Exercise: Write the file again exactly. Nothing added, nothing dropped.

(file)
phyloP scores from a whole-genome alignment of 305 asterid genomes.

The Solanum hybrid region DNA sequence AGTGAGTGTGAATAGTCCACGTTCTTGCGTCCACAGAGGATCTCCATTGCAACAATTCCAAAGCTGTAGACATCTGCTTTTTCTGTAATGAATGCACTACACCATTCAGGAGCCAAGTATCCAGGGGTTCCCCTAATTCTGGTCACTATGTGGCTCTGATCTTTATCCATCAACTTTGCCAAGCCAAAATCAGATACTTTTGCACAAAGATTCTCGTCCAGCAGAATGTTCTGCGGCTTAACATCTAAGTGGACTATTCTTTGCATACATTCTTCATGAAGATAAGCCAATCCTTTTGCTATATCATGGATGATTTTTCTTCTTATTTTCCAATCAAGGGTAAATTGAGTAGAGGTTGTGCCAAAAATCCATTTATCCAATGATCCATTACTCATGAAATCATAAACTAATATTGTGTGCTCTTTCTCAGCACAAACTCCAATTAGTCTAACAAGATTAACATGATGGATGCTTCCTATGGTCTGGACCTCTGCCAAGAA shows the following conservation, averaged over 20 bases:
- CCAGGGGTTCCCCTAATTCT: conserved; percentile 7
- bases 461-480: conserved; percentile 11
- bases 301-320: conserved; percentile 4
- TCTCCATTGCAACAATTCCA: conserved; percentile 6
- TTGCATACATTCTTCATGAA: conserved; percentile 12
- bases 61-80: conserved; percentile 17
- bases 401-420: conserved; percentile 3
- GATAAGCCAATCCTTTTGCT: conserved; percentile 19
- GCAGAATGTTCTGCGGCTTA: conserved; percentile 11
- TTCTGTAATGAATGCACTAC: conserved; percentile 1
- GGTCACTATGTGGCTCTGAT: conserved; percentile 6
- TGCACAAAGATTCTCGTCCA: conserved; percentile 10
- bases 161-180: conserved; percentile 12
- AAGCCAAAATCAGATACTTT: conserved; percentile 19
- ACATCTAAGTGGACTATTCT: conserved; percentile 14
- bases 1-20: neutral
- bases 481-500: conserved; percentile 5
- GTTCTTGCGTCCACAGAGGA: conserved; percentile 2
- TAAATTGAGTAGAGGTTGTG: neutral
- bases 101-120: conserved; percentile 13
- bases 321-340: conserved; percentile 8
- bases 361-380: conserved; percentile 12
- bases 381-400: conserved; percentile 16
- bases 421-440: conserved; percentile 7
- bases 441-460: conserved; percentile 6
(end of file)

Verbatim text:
phyloP scores from a whole-genome alignment of 305 asterid genomes.

The Solanum hybrid region DNA sequence AGTGAGTGTGAATAGTCCACGTTCTTGCGTCCACAGAGGATCTCCATTGCAACAATTCCAAAGCTGTAGACATCTGCTTTTTCTGTAATGAATGCACTACACCATTCAGGAGCCAAGTATCCAGGGGTTCCCCTAATTCTGGTCACTATGTGGCTCTGATCTTTATCCATCAACTTTGCCAAGCCAAAATCAGATACTTTTGCACAAAGATTCTCGTCCAGCAGAATGTTCTGCGGCTTAACATCTAAGTGGACTATTCTTTGCATACATTCTTCATGAAGATAAGCCAATCCTTTTGCTATATCATGGATGATTTTTCTTCTTATTTTCCAATCAAGGGTAAATTGAGTAGAGGTTGTGCCAAAAATCCATTTATCCAATGATCCATTACTCATGAAATCATAAACTAATATTGTGTGCTCTTTCTCAGCACAAACTCCAATTAGTCTAACAAGATTAACATGATGGATGCTTCCTATGGTCTGGACCTCTGCCAAGAA shows the following conservation, averaged over 20 bases:
- CCAGGGGTTCCCCTAATTCT: conserved; percentile 7
- bases 461-480: conserved; percentile 11
- bases 301-320: conserved; percentile 4
- TCTCCATTGCAACAATTCCA: conserved; percentile 6
- TTGCATACATTCTTCATGAA: conserved; percentile 12
- bases 61-80: conserved; percentile 17
- bases 401-420: conserved; percentile 3
- GATAAGCCAATCCTTTTGCT: conserved; percentile 19
- GCAGAATGTTCTGCGGCTTA: conserved; percentile 11
- TTCTGTAATGAATGCACTAC: conserved; percentile 1
- GGTCACTATGTGGCTCTGAT: conserved; percentile 6
- TGCACAAAGATTCTCGTCCA: conserved; percentile 10
- bases 161-180: conserved; percentile 12
- AAGCCAAAATCAGATACTTT: conserved; percentile 19
- ACATCTAAGTGGACTATTCT: conserved; percentile 14
- bases 1-20: neutral
- bases 481-500: conserved; percentile 5
- GTTCTTGCGTCCACAGAGGA: conserved; percentile 2
- TAAATTGAGTAGAGGTTGTG: neutral
- bases 101-120: conserved; percentile 13
- bases 321-340: conserved; percentile 8
- bases 361-380: conserved; percentile 12
- bases 381-400: conserved; percentile 16
- bases 421-440: conserved; percentile 7
- bases 441-460: conserved; percentile 6